A a human being, you are not the same person you were as a child. You’ve had new experiences, met different people, gone to places away from home. But have all these things altered who you are? Do you have new values, new attitudes, new beliefs? Do you act in a different way now than you did five years ago?
This leads to a single question: can we change? Can we change our ideas about the environment to accept new research and new understandings of how we interact with the world around us? Can we change our attitudes and behavior in reaction to this information?
Here’s the thing. Sometimes, our intentions don’t matter. Even if we have positive feelings about the earth and our quality of life, they don’t mean anything if our actions don’t reflect our feelings. You can care all you
want about pollution and carbon emissions, but the pick-up truck you’re driving won’t reflect your fluffy emotions when it spits out exhaust. Your electric bill won’t reflect your desire to turn the lights out. Your septic system won’t know that you didn’t mean to take a twenty-minute shower. It’s all inthe actions. Intentions are great; they’re a start to something better. But to make a difference, you have to do more.
You have to change, whatever that means for you. Pretty soon I don’t think it will be an option. Less dreaming, more doing. You know what I’m talking about.
So I’m having a bit of a conflict of interest. I’m going to try to be as honest as possible with you, and there’s something you have to know about me.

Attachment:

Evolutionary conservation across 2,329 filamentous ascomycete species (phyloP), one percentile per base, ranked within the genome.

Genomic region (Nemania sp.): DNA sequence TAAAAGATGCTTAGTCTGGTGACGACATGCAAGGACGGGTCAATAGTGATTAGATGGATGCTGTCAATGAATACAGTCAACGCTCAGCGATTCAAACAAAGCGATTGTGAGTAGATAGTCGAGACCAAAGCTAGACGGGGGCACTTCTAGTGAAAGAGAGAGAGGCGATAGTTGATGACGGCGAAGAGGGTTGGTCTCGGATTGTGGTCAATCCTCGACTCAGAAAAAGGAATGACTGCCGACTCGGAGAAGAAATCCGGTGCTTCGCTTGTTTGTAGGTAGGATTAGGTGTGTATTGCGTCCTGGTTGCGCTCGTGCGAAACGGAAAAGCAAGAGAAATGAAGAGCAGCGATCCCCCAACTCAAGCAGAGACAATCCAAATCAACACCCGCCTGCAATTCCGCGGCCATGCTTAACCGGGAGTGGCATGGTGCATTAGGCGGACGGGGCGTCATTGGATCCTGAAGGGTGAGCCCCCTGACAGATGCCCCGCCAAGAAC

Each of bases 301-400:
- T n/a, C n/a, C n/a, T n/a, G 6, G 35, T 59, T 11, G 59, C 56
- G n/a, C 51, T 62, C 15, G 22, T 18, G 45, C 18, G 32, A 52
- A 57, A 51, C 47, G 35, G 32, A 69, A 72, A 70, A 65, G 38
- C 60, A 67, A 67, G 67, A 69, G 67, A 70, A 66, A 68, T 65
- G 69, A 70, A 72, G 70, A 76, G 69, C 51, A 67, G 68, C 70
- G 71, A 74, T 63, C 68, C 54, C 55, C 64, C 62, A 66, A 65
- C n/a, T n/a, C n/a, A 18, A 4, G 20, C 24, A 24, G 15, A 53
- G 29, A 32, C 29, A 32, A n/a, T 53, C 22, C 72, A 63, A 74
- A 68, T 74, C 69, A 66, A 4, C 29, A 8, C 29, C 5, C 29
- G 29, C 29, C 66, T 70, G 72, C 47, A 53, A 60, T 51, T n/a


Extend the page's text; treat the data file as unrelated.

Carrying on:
I love fast cars. I don’t personally own one (90 mph is way faster than my car should ever be traveling), but I think fast cars are pretty fun. Some of my favorite car memories were in a zippy little silver BMW Z3.
I’m not the most aggressive driver, but I still think cruising around in a sporty car is a great time. I don’t even mind riding with wild drivers, so long as they keep me (somewhat) safe. I can understand the allure of speed, that thrill of flying on land.
Unfortunately, that kind of driving is not really helpful to the environment. It’s inefficient, costly, and carbon-emitting. In the end, it doesn’t save a ton of time and the actual costs probably outweigh the benefits.
But it’s a damn good time.
So where do we draw the line? Is it still okay to buy and drive beautiful, speedy cars, even if they’re not so great for the rest of the world? Or should we save them for special occasions? Have we gotten to the point where the car you drive shouldn’t really be a status symbol anymore? Is there a happy medium where driving can still be enjoyed without completely sacrificing environmental-friendliness?
Obviously, I have questions, not answers. Maybe you can help me out. I know what I should do, mostly because it’s the only thing I can do – keep driving my nonathletic old jalopy.
I guess that conclusion’s not overly useful to anyone.
Just something to think about…